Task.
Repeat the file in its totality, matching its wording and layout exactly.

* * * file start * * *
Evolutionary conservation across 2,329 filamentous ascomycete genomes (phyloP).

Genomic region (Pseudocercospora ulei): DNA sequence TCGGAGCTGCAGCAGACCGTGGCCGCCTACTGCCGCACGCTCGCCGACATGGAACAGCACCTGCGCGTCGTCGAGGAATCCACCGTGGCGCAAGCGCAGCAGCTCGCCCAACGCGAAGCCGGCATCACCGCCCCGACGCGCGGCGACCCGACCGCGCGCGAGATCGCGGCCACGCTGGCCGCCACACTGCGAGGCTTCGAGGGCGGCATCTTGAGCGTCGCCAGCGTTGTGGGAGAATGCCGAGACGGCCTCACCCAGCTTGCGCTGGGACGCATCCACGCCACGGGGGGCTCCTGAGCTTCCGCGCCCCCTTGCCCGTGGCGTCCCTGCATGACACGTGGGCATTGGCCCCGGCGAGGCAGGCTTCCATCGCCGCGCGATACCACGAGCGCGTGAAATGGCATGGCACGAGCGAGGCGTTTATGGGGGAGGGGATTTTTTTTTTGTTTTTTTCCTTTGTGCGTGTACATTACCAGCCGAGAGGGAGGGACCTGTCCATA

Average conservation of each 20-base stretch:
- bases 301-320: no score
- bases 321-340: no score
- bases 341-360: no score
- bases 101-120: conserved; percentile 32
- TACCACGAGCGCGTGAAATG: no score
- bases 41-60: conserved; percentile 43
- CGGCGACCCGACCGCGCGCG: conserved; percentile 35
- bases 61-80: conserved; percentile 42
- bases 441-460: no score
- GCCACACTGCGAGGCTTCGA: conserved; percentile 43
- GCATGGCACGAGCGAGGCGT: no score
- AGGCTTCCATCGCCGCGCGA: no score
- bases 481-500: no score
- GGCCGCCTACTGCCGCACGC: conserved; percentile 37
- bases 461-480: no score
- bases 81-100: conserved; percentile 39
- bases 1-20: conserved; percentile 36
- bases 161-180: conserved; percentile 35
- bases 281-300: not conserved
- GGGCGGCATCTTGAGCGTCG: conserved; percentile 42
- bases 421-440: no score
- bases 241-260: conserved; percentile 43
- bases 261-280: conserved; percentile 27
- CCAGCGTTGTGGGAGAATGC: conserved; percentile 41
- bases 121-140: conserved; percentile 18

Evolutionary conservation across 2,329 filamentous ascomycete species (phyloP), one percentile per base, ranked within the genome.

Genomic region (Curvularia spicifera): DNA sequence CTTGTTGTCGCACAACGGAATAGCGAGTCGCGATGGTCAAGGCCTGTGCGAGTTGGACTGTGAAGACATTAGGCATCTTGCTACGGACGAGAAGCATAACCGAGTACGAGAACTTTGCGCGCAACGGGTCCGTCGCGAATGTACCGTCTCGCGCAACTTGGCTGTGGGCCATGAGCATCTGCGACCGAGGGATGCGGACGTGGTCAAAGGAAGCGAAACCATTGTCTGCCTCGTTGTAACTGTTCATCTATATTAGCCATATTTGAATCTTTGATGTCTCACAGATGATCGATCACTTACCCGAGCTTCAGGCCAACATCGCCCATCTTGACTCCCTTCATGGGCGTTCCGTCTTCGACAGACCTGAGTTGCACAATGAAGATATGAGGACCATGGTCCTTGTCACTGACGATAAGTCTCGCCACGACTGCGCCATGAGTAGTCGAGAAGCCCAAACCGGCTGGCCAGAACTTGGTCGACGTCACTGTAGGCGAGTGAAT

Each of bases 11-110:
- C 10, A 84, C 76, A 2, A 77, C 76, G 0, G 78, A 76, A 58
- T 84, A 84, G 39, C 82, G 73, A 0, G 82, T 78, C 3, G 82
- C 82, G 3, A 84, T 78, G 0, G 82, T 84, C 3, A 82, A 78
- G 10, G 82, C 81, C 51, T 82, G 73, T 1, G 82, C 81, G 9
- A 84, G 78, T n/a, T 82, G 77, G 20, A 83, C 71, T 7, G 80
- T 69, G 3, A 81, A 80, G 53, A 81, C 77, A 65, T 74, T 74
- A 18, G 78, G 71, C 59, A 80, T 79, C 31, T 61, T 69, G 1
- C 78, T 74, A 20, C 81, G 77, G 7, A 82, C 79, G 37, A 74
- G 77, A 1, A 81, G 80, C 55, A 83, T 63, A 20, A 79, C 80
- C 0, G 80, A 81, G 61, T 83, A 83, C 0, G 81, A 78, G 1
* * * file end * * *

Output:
Evolutionary conservation across 2,329 filamentous ascomycete genomes (phyloP).

Genomic region (Pseudocercospora ulei): DNA sequence TCGGAGCTGCAGCAGACCGTGGCCGCCTACTGCCGCACGCTCGCCGACATGGAACAGCACCTGCGCGTCGTCGAGGAATCCACCGTGGCGCAAGCGCAGCAGCTCGCCCAACGCGAAGCCGGCATCACCGCCCCGACGCGCGGCGACCCGACCGCGCGCGAGATCGCGGCCACGCTGGCCGCCACACTGCGAGGCTTCGAGGGCGGCATCTTGAGCGTCGCCAGCGTTGTGGGAGAATGCCGAGACGGCCTCACCCAGCTTGCGCTGGGACGCATCCACGCCACGGGGGGCTCCTGAGCTTCCGCGCCCCCTTGCCCGTGGCGTCCCTGCATGACACGTGGGCATTGGCCCCGGCGAGGCAGGCTTCCATCGCCGCGCGATACCACGAGCGCGTGAAATGGCATGGCACGAGCGAGGCGTTTATGGGGGAGGGGATTTTTTTTTTGTTTTTTTCCTTTGTGCGTGTACATTACCAGCCGAGAGGGAGGGACCTGTCCATA

Average conservation of each 20-base stretch:
- bases 301-320: no score
- bases 321-340: no score
- bases 341-360: no score
- bases 101-120: conserved; percentile 32
- TACCACGAGCGCGTGAAATG: no score
- bases 41-60: conserved; percentile 43
- CGGCGACCCGACCGCGCGCG: conserved; percentile 35
- bases 61-80: conserved; percentile 42
- bases 441-460: no score
- GCCACACTGCGAGGCTTCGA: conserved; percentile 43
- GCATGGCACGAGCGAGGCGT: no score
- AGGCTTCCATCGCCGCGCGA: no score
- bases 481-500: no score
- GGCCGCCTACTGCCGCACGC: conserved; percentile 37
- bases 461-480: no score
- bases 81-100: conserved; percentile 39
- bases 1-20: conserved; percentile 36
- bases 161-180: conserved; percentile 35
- bases 281-300: not conserved
- GGGCGGCATCTTGAGCGTCG: conserved; percentile 42
- bases 421-440: no score
- bases 241-260: conserved; percentile 43
- bases 261-280: conserved; percentile 27
- CCAGCGTTGTGGGAGAATGC: conserved; percentile 41
- bases 121-140: conserved; percentile 18

Evolutionary conservation across 2,329 filamentous ascomycete species (phyloP), one percentile per base, ranked within the genome.

Genomic region (Curvularia spicifera): DNA sequence CTTGTTGTCGCACAACGGAATAGCGAGTCGCGATGGTCAAGGCCTGTGCGAGTTGGACTGTGAAGACATTAGGCATCTTGCTACGGACGAGAAGCATAACCGAGTACGAGAACTTTGCGCGCAACGGGTCCGTCGCGAATGTACCGTCTCGCGCAACTTGGCTGTGGGCCATGAGCATCTGCGACCGAGGGATGCGGACGTGGTCAAAGGAAGCGAAACCATTGTCTGCCTCGTTGTAACTGTTCATCTATATTAGCCATATTTGAATCTTTGATGTCTCACAGATGATCGATCACTTACCCGAGCTTCAGGCCAACATCGCCCATCTTGACTCCCTTCATGGGCGTTCCGTCTTCGACAGACCTGAGTTGCACAATGAAGATATGAGGACCATGGTCCTTGTCACTGACGATAAGTCTCGCCACGACTGCGCCATGAGTAGTCGAGAAGCCCAAACCGGCTGGCCAGAACTTGGTCGACGTCACTGTAGGCGAGTGAAT

Each of bases 11-110:
- C 10, A 84, C 76, A 2, A 77, C 76, G 0, G 78, A 76, A 58
- T 84, A 84, G 39, C 82, G 73, A 0, G 82, T 78, C 3, G 82
- C 82, G 3, A 84, T 78, G 0, G 82, T 84, C 3, A 82, A 78
- G 10, G 82, C 81, C 51, T 82, G 73, T 1, G 82, C 81, G 9
- A 84, G 78, T n/a, T 82, G 77, G 20, A 83, C 71, T 7, G 80
- T 69, G 3, A 81, A 80, G 53, A 81, C 77, A 65, T 74, T 74
- A 18, G 78, G 71, C 59, A 80, T 79, C 31, T 61, T 69, G 1
- C 78, T 74, A 20, C 81, G 77, G 7, A 82, C 79, G 37, A 74
- G 77, A 1, A 81, G 80, C 55, A 83, T 63, A 20, A 79, C 80
- C 0, G 80, A 81, G 61, T 83, A 83, C 0, G 81, A 78, G 1